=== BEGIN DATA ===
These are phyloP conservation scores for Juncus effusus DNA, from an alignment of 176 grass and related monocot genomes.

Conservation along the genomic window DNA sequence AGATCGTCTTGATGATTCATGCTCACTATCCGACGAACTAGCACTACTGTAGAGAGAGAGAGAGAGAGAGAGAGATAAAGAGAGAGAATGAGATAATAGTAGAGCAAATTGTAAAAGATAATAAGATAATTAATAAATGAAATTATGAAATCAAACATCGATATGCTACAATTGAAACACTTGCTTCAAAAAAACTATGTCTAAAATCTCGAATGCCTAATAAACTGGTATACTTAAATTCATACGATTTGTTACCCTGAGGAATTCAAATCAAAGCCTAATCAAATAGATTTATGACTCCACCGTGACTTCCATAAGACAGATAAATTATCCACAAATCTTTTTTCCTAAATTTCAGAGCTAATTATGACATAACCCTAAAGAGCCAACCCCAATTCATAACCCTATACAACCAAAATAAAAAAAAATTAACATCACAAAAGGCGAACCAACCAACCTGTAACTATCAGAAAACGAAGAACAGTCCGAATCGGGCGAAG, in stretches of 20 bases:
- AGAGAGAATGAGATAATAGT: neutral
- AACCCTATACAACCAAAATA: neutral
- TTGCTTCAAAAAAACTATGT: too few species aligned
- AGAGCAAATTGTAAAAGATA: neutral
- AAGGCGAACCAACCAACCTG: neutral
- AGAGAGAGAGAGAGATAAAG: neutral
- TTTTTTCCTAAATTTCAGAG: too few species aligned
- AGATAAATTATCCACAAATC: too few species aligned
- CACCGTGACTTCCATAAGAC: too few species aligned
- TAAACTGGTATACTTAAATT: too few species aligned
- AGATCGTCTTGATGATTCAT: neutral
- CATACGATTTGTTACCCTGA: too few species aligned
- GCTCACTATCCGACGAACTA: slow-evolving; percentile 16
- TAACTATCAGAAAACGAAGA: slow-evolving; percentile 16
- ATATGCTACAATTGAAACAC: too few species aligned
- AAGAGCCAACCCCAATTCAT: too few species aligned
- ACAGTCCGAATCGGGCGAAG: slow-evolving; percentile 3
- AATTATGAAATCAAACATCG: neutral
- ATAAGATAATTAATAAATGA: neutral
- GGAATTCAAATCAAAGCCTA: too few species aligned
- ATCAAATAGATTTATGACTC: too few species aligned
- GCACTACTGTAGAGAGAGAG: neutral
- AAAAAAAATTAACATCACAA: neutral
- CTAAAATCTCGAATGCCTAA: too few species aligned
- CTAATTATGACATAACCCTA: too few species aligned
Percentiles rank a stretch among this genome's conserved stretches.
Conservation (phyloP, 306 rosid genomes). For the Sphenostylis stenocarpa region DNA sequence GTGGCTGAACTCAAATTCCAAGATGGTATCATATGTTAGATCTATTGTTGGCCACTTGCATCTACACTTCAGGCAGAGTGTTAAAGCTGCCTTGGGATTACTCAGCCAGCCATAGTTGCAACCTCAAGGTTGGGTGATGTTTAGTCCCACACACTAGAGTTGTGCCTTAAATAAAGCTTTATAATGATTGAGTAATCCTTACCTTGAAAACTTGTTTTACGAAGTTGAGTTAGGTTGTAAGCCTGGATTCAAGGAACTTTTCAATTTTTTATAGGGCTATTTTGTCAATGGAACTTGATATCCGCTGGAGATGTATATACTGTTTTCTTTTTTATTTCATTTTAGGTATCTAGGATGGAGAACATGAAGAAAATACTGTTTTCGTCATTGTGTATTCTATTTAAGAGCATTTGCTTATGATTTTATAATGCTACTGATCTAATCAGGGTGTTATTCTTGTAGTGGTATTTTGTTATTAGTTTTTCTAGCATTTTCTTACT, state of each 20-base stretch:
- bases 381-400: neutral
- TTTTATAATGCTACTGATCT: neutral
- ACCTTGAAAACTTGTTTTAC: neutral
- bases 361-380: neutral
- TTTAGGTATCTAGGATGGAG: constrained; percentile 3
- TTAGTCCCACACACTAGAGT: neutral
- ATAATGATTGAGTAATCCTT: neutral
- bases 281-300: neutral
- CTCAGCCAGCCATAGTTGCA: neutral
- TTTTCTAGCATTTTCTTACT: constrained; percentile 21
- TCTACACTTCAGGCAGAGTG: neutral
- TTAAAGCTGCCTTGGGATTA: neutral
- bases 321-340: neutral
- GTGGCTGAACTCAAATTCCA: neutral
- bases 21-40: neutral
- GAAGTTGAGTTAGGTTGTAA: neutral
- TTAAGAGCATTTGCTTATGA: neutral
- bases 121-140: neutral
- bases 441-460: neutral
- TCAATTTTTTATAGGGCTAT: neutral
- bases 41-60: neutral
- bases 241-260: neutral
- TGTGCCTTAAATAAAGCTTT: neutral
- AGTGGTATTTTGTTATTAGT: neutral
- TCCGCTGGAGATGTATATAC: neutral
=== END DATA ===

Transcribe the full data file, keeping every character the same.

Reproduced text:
These are phyloP conservation scores for Juncus effusus DNA, from an alignment of 176 grass and related monocot genomes.

Conservation along the genomic window DNA sequence AGATCGTCTTGATGATTCATGCTCACTATCCGACGAACTAGCACTACTGTAGAGAGAGAGAGAGAGAGAGAGAGATAAAGAGAGAGAATGAGATAATAGTAGAGCAAATTGTAAAAGATAATAAGATAATTAATAAATGAAATTATGAAATCAAACATCGATATGCTACAATTGAAACACTTGCTTCAAAAAAACTATGTCTAAAATCTCGAATGCCTAATAAACTGGTATACTTAAATTCATACGATTTGTTACCCTGAGGAATTCAAATCAAAGCCTAATCAAATAGATTTATGACTCCACCGTGACTTCCATAAGACAGATAAATTATCCACAAATCTTTTTTCCTAAATTTCAGAGCTAATTATGACATAACCCTAAAGAGCCAACCCCAATTCATAACCCTATACAACCAAAATAAAAAAAAATTAACATCACAAAAGGCGAACCAACCAACCTGTAACTATCAGAAAACGAAGAACAGTCCGAATCGGGCGAAG, in stretches of 20 bases:
- AGAGAGAATGAGATAATAGT: neutral
- AACCCTATACAACCAAAATA: neutral
- TTGCTTCAAAAAAACTATGT: too few species aligned
- AGAGCAAATTGTAAAAGATA: neutral
- AAGGCGAACCAACCAACCTG: neutral
- AGAGAGAGAGAGAGATAAAG: neutral
- TTTTTTCCTAAATTTCAGAG: too few species aligned
- AGATAAATTATCCACAAATC: too few species aligned
- CACCGTGACTTCCATAAGAC: too few species aligned
- TAAACTGGTATACTTAAATT: too few species aligned
- AGATCGTCTTGATGATTCAT: neutral
- CATACGATTTGTTACCCTGA: too few species aligned
- GCTCACTATCCGACGAACTA: slow-evolving; percentile 16
- TAACTATCAGAAAACGAAGA: slow-evolving; percentile 16
- ATATGCTACAATTGAAACAC: too few species aligned
- AAGAGCCAACCCCAATTCAT: too few species aligned
- ACAGTCCGAATCGGGCGAAG: slow-evolving; percentile 3
- AATTATGAAATCAAACATCG: neutral
- ATAAGATAATTAATAAATGA: neutral
- GGAATTCAAATCAAAGCCTA: too few species aligned
- ATCAAATAGATTTATGACTC: too few species aligned
- GCACTACTGTAGAGAGAGAG: neutral
- AAAAAAAATTAACATCACAA: neutral
- CTAAAATCTCGAATGCCTAA: too few species aligned
- CTAATTATGACATAACCCTA: too few species aligned
Percentiles rank a stretch among this genome's conserved stretches.
Conservation (phyloP, 306 rosid genomes). For the Sphenostylis stenocarpa region DNA sequence GTGGCTGAACTCAAATTCCAAGATGGTATCATATGTTAGATCTATTGTTGGCCACTTGCATCTACACTTCAGGCAGAGTGTTAAAGCTGCCTTGGGATTACTCAGCCAGCCATAGTTGCAACCTCAAGGTTGGGTGATGTTTAGTCCCACACACTAGAGTTGTGCCTTAAATAAAGCTTTATAATGATTGAGTAATCCTTACCTTGAAAACTTGTTTTACGAAGTTGAGTTAGGTTGTAAGCCTGGATTCAAGGAACTTTTCAATTTTTTATAGGGCTATTTTGTCAATGGAACTTGATATCCGCTGGAGATGTATATACTGTTTTCTTTTTTATTTCATTTTAGGTATCTAGGATGGAGAACATGAAGAAAATACTGTTTTCGTCATTGTGTATTCTATTTAAGAGCATTTGCTTATGATTTTATAATGCTACTGATCTAATCAGGGTGTTATTCTTGTAGTGGTATTTTGTTATTAGTTTTTCTAGCATTTTCTTACT, state of each 20-base stretch:
- bases 381-400: neutral
- TTTTATAATGCTACTGATCT: neutral
- ACCTTGAAAACTTGTTTTAC: neutral
- bases 361-380: neutral
- TTTAGGTATCTAGGATGGAG: constrained; percentile 3
- TTAGTCCCACACACTAGAGT: neutral
- ATAATGATTGAGTAATCCTT: neutral
- bases 281-300: neutral
- CTCAGCCAGCCATAGTTGCA: neutral
- TTTTCTAGCATTTTCTTACT: constrained; percentile 21
- TCTACACTTCAGGCAGAGTG: neutral
- TTAAAGCTGCCTTGGGATTA: neutral
- bases 321-340: neutral
- GTGGCTGAACTCAAATTCCA: neutral
- bases 21-40: neutral
- GAAGTTGAGTTAGGTTGTAA: neutral
- TTAAGAGCATTTGCTTATGA: neutral
- bases 121-140: neutral
- bases 441-460: neutral
- TCAATTTTTTATAGGGCTAT: neutral
- bases 41-60: neutral
- bases 241-260: neutral
- TGTGCCTTAAATAAAGCTTT: neutral
- AGTGGTATTTTGTTATTAGT: neutral
- TCCGCTGGAGATGTATATAC: neutral